The present study is focused on 11 of the 13 ESCWA members. It includes Bahrain, Egypt, Lebanon, Jordan, Kuwait, Oman, Qatar, Saudi Arabia, the Syrian Arab Republic, Yemen and the United Arab Emirates, and compares the achievements and improvements these countries have recorded in human development. The study outlines the broad patterns of economic development in these countries and their social spending on health and education during the period 1975-2002.
The data presented below reveal the economic, educational and health challenges in the ESCWA region. The main findings of the study are:
there has been a steady improvement in key educational indicators
there is an impressive decline in mortality rates with increases in social spending
substantial progress has been made in lowering mortality rates
life expectancy in these countries increased by 15 years, and mortality rates fell significantly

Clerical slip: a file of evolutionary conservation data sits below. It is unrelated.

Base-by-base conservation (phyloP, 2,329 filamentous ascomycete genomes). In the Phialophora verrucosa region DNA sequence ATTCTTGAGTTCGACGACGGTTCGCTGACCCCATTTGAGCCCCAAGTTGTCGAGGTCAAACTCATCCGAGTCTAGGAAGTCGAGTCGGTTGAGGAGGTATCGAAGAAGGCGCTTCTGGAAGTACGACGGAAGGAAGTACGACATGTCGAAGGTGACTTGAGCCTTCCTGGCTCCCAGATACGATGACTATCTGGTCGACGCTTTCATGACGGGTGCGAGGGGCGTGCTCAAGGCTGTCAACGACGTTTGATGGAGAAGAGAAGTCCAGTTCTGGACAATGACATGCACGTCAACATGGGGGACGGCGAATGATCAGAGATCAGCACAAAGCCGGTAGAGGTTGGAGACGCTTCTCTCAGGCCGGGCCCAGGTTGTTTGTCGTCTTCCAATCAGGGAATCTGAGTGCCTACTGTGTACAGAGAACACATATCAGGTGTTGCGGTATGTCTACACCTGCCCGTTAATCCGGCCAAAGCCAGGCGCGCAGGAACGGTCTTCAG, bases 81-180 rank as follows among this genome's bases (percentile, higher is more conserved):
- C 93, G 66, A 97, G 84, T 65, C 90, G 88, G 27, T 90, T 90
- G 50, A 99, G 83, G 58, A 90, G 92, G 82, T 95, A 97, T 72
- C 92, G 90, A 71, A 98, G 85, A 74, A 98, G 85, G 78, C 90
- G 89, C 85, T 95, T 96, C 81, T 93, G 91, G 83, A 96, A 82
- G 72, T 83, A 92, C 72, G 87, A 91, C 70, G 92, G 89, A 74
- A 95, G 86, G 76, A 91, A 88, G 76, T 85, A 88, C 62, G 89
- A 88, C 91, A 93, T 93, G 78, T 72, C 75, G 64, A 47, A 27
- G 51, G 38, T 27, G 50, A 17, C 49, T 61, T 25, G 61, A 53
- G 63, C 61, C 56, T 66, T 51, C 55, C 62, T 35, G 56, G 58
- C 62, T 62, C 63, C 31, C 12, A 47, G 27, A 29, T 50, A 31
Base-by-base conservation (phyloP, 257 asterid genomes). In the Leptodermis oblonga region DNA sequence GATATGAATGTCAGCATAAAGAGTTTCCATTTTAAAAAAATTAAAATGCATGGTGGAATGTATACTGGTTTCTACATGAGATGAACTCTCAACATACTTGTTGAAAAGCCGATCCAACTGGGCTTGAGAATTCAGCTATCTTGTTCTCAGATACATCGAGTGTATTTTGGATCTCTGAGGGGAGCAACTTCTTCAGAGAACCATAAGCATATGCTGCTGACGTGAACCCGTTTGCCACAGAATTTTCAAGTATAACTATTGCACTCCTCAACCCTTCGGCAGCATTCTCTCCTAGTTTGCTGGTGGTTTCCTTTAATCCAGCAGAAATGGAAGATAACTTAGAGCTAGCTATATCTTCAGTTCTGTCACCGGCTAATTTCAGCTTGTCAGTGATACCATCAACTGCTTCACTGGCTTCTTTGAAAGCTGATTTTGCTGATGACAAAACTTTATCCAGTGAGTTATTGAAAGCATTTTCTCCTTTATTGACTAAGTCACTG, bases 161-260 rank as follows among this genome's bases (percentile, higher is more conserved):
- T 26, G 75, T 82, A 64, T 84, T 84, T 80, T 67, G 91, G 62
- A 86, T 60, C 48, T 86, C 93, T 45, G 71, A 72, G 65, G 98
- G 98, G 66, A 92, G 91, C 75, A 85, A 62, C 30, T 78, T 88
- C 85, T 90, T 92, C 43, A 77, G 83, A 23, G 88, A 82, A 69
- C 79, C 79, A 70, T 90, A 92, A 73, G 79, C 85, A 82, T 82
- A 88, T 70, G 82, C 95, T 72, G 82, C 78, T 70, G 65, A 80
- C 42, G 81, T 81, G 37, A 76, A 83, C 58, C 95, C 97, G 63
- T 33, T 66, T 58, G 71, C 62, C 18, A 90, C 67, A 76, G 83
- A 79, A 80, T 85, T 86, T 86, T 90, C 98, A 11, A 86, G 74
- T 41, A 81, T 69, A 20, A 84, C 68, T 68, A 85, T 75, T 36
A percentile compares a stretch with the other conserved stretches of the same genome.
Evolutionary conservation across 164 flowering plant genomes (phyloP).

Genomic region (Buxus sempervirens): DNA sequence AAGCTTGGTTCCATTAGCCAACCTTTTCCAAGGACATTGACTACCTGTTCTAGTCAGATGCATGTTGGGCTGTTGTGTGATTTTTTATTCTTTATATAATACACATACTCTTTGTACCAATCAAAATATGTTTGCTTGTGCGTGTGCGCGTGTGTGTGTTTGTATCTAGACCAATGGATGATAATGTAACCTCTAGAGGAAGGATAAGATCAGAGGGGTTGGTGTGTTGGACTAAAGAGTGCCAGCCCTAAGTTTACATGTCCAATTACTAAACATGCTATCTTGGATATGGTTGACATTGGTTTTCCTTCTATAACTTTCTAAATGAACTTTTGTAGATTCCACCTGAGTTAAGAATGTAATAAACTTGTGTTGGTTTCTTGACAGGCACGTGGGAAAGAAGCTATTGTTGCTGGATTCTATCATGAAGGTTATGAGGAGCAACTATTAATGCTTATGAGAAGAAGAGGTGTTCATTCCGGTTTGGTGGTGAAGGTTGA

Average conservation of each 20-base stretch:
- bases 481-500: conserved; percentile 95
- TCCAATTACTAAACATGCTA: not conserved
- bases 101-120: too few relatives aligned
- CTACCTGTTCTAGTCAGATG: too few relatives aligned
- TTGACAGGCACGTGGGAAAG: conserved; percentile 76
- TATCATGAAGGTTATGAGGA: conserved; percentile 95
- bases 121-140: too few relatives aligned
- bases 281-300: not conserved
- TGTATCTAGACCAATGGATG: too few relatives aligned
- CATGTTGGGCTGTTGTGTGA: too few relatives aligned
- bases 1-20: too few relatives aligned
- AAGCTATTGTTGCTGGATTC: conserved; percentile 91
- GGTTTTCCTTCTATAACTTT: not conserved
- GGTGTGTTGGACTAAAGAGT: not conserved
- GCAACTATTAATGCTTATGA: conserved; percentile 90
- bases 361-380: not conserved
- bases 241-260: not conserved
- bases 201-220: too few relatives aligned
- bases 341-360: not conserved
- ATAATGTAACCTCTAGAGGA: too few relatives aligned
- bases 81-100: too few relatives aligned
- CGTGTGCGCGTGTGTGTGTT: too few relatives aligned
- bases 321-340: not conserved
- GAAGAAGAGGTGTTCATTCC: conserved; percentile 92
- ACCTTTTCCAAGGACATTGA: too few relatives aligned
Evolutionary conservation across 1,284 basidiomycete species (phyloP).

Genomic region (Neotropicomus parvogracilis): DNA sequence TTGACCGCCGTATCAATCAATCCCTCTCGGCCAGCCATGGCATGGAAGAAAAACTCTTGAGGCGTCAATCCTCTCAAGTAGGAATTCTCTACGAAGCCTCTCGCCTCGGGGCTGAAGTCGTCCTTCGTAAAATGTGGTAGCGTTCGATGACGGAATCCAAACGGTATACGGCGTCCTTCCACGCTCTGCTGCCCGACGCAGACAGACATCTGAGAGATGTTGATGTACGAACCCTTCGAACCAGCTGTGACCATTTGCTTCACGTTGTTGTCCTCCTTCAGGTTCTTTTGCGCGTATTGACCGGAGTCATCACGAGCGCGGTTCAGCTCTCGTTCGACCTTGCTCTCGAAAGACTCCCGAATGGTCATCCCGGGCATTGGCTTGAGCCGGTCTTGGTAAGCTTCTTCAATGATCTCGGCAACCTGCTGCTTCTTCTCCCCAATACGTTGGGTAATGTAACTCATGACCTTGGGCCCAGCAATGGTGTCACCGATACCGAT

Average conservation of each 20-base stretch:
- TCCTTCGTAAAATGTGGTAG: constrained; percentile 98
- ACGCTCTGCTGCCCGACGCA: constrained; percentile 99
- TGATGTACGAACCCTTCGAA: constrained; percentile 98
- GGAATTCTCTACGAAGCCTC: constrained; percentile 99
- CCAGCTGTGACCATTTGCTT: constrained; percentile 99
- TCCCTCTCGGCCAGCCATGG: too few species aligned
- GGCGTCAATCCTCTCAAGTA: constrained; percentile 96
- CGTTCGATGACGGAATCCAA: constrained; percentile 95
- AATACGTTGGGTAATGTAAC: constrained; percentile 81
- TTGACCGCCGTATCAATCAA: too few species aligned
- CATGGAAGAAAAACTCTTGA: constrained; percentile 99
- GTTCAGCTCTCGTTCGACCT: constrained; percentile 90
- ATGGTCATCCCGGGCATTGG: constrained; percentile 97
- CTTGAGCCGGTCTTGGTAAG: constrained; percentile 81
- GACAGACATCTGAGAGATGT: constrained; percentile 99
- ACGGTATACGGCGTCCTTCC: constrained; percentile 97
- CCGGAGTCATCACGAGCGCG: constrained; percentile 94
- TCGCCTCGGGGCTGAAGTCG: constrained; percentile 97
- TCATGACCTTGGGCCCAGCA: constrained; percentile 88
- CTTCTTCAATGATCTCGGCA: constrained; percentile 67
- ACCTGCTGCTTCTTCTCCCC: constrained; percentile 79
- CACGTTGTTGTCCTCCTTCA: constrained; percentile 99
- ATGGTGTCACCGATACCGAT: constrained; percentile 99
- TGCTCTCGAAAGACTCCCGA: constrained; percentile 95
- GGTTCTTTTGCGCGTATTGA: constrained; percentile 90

infant mortality decreased by more than 71 per cent and child mortality by 67 per cent for the period 1975-2002
The study concludes with a note of caution on interpreting the data. The findings set out in the panel regression analysis are consistent with other studies on the topic. They are based on a cross-sectional analysis, which limits the ability to assign cause and effect. In addition, care must be exercised in interpreting associations between grouped data and events that occur at an individual level.
Finally, since the study is based on aggregated national data and does not analyse individual-level data, a great deal of the underlying intra-country differences are not fully captured through aggregation. Despite the above limitations, this study is useful in highlighting the problems detected through the available data. It also clearly shows that economic growth is not enough to improve human development.
The countries in the ESCWA region need to ensure that all people, especially the poor, have access to good quality education and health care. This can be achieved by broadening and enhancing the efficiency and effectiveness of both spending on, and service delivery systems of, human services. Increases in spending are likely to have little impact unless money and services are targeted at those who need them most.